Spaces focusing on setting up a symbolically reconciled Christian community often had to do this at the cost of explicit analysis of ongoing racial inequality, the racism that continue to structure society (not only in our economics, but in our assumptions about who is to provide the moral and intellectual leadership for various movements, to name but one example), and in particular that there has to be silence about the soft racism within these groups itself. The immense difficulty of having honest conversations about racism unfortunately work against the ideals of Christian unity – at least in the short term. Honest conversations about racism is not comfortable, and present a particular challenge to those symbolically illustrating the ideals of Christian love and community in public (yes, we can at a later stage ask whether true unity is not exactly what happen when we insist on the impossibility of not being in relationship in spite of the discomfort which our difficult conversation create).

Another reason why a kneejerk reaction does happen is due to the fear that Christian discourse (“there is neither Jew nor Greek”) can easily be co-opted for an assimilationist politic. Basically this mean that in the name of a Christian identity which should bind us together across our various ethnic and racial divides we create a monocultural space which ask that we leave that which does not conform to the hegemony of this space at the door. Now I’ll agree, there are times where this beats the alternative (if the alternative is a drive into essentialised oppositional identities), but it risks meaning that black people should just act more white and then all would be well and we can sing kumbaja (with all due respect to the hymn).

The claim to #colourblind-ness has a long history in the United States, and even there it has its problems. The borrowing across the Atlantic should already warn us that this might not speak to our particular questions of race and racism (which really is quite different form the US), but the repeated attempts at a discourse that claim that we “do not see race” which turn out to be false should also make us wary. Let’s not forget that it is the so-called “born frees” that are suddenly involved in something which (perhaps in slight exaggeration) is described as a “race war”.

The truth is that we do see race. There might be moments where our deep relational connection with other people cause us to momentarily forget or get confused about where we fit into this racialised society, but those are usually few and far between. But apart from the almost common-sense point that we are not #colourblind, we should go beyond this and find a way of saying that for Christians (probably true to humanity in general, but I do want to make sense of this within a particularly Christian frame) it is neither desirably not good to try and make ourselves #colourblind.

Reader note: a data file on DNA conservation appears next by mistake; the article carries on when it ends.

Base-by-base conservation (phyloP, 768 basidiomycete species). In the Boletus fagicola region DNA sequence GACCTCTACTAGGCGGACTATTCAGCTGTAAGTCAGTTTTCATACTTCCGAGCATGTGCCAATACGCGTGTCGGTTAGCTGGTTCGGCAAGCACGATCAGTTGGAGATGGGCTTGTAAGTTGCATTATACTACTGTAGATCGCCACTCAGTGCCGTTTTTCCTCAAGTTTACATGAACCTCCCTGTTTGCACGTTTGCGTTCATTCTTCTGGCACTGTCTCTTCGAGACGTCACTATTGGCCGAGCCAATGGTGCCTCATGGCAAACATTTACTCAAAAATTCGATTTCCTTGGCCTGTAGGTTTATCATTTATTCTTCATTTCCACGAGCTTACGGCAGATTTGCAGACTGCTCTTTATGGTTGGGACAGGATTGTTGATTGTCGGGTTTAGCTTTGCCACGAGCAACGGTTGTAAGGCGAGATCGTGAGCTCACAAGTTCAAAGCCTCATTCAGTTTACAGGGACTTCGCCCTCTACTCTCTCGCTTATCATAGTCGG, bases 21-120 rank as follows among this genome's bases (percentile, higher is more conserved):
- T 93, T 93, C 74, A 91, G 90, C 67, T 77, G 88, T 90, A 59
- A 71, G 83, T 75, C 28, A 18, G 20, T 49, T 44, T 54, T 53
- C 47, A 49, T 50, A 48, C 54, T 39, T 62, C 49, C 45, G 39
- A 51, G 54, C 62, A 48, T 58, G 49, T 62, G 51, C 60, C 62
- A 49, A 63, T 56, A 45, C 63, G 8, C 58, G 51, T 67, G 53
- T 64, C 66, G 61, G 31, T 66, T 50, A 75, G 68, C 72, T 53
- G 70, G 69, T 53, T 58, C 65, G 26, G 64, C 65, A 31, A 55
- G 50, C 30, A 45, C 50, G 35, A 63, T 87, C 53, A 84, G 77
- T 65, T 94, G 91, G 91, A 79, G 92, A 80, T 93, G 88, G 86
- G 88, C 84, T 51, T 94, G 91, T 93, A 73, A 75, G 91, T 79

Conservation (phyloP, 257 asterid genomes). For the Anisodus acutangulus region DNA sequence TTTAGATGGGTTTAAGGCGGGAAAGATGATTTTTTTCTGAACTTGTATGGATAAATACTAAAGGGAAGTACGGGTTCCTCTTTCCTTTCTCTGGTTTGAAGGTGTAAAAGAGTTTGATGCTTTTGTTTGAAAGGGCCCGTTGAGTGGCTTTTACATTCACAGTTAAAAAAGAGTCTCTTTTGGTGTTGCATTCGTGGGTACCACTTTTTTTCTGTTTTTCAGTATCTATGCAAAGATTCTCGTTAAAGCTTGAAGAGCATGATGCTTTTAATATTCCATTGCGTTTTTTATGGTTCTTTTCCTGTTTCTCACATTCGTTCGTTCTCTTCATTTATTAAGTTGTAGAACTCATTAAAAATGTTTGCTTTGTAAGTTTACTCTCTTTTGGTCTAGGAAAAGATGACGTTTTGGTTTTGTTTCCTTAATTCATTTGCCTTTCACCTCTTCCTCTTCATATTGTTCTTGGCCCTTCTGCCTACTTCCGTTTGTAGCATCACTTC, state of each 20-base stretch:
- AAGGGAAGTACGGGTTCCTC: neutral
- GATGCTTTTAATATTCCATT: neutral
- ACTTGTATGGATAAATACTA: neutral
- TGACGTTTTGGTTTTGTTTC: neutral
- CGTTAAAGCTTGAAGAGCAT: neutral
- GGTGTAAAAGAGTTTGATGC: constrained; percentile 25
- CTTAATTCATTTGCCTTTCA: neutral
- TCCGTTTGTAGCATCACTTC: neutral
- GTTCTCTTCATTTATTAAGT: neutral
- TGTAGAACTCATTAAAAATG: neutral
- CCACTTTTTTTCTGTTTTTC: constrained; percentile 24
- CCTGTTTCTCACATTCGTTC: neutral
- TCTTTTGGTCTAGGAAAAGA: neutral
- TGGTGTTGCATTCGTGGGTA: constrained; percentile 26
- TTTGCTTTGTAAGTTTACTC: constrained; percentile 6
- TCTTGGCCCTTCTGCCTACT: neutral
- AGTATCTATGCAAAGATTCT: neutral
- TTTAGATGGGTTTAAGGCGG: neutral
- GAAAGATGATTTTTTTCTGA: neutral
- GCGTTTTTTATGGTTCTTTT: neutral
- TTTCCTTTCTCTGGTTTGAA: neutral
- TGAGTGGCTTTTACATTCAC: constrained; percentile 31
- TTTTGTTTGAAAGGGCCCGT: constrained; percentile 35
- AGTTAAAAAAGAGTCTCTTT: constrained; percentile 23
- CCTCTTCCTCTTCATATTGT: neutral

There is both a “soft” diversity reason for making this claim, but also a more “hard” social justice reason. Let’s start with what is more easily palatable.

Both our belief in the incarnation of Christ as well as the work of the Spirit should cause us to value the particularity of people’s identities. God became human not in the form of the so-called “universal man”, but as a Jewish Mediterranean peasant. The religious, ethnic and social-economic identity of the God-man Jesus matters. The way in which the gospel takes root within our diverse communities should similarly be held as important. The Spirit that blows where it wishes work through our whole being to renew and transform us, and in the body of Christ is enriched by the community between those from vastly different cultural and linguistic backgrounds who in community deepen our understanding of the one God. That’s all just very Christianese for saying that diversity if a gift to the church, and should be noted. We do not leave our identities at the church door, and nor should we.

But there is a more difficult aspect as well. Our calling into becoming followers, disciples, does not involve a universal set of laws, but rather ask that we are transformed in very particular ways. We could turn to the letters to the 7 congregations in Asia-minor or simply study the vastly different responses that people got from Jesus in the gospels. Who we are matter when we want to figure out what it means to be a disciple. What does it mean to follow Jesus as a male in a patriarchal society? How does my Christian identity transform the way I relate to questions of gender oppression? How does the complicity of Christian theology in maintaining this patriarchy impact on what I am called to do? What is the particular call of the gospel towards those who are white in a time after apartheid? What does the gospel call those who are black in a world where black people were made to belief in their own inferiority for centuries? What does it mean to be an Afrikaner Christian when in the name of Afrikaners people are being insulted and assaulted? The call and cost of discipleship cannot be the same regardless of who I am. My identity is closely intertwined with the search for what being a followed of Jesus should mean in my own life.